A study reveals that a total of 500 additional suicides have happened in the Ireland between 2008 and 2012, compared to the number expected had pre-recession trends continued. The study was conducted by researchers at University College Cork and confirms trends observed elsewhere.
One study of 54 countries in Europe and the Americas found that there were 4,884 additional suicides in those countries in 2009, compared to suicide rate trends before the crisis. Another research report estimated at more than 1,000 the number of additional suicides in the UK in 2008-2010. In Spain, the economic crisis has led to an 8 percent increase in suicide rates, according to one study. In Greece, reports indicate that suicides have risen by more than 60 percent since 2007. In the United States, the number of additional suicides between 2008 and 2010 has been estimated to be 4,750.
The Irish team of researchers found that male suicides account for the bulk of the 500 additional suicides. By the end of 2012, the suicide rate for males was 57 percent higher than it would have been had pre-recession trends continued, whereas the female suicide rate was almost unchanged. Male and female rates of self-harm (not involving suicide) also increased, by 31 percent (male) and 22 percent (female). In absolute numbers, this translates to 476 more male and 85 more female suicide deaths between 2008 and 2012, along with 5,029 more male and 3,833 more female cases of self-harm than if pre-recession trends had continued. Female suicide rates have thus not been affected significantly by the recession. Male rates, however, clearly increase starting in 2008, reversing the downward trend that characterized the 2000-2007 period.
Why have male suicide rates been affected more than female rates? One likely explanation is that the economic crash resulted from the collapse of a housing bubble, whose deflation reverberated even more strongly on the Irish economy than the collapse of the real estate bubble did in the United States. A lot of men working in the construction industry thus lost their jobs, and unemployment and related mental health problems lead to higher suicide rates.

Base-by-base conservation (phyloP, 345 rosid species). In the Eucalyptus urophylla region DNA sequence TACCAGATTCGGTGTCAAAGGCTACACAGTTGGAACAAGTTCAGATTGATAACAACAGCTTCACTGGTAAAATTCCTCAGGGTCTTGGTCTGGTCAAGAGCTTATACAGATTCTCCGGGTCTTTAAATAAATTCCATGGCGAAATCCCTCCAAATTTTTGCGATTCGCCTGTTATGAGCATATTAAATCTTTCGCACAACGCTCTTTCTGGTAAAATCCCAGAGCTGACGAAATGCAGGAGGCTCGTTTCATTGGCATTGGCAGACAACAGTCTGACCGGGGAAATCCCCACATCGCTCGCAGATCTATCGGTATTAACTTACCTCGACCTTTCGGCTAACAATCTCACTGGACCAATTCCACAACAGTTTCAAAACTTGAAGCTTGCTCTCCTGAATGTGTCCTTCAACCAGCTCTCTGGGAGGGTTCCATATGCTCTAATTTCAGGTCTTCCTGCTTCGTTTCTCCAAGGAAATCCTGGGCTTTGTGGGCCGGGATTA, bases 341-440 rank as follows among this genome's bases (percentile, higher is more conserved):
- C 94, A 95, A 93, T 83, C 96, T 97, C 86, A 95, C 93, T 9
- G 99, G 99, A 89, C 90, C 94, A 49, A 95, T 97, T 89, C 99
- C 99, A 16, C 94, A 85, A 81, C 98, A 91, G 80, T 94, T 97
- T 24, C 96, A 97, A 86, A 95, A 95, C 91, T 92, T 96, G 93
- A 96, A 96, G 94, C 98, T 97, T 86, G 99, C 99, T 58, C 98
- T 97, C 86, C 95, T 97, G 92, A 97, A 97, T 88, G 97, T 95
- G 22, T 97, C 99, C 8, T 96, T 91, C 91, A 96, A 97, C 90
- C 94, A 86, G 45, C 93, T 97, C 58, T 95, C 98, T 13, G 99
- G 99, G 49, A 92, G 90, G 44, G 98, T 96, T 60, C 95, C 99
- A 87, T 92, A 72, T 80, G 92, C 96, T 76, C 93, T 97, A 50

The Irish study complements research on the negative health impacts of austerity, and confirms that austerity kills. For example, a recent major report published in the British medical journal The Lancet and focusing on Greece, Spain and Portugal, found that expenditure cuts led to increased "strain on their health-care systems," while "suicides and outbreaks of infectious diseases are becoming more common in these countries, and budget cuts have restricted access to health care."
In particular, in Greece, "the troika has demanded that public spending on health should not exceed 6% of GDP." Consequently, 370 specialist units have been eliminated or merged, 2,000 public hospital beds removed, a freeze on hiring new physicians implemented and "widespread drug shortages" in pharmacies have been reported. One of the authors of the Lancet report summed it up by stating that the EU is in "denial" over the health effects of the troika's austerity policies. This also applies to the Irish government, complicit in such policies.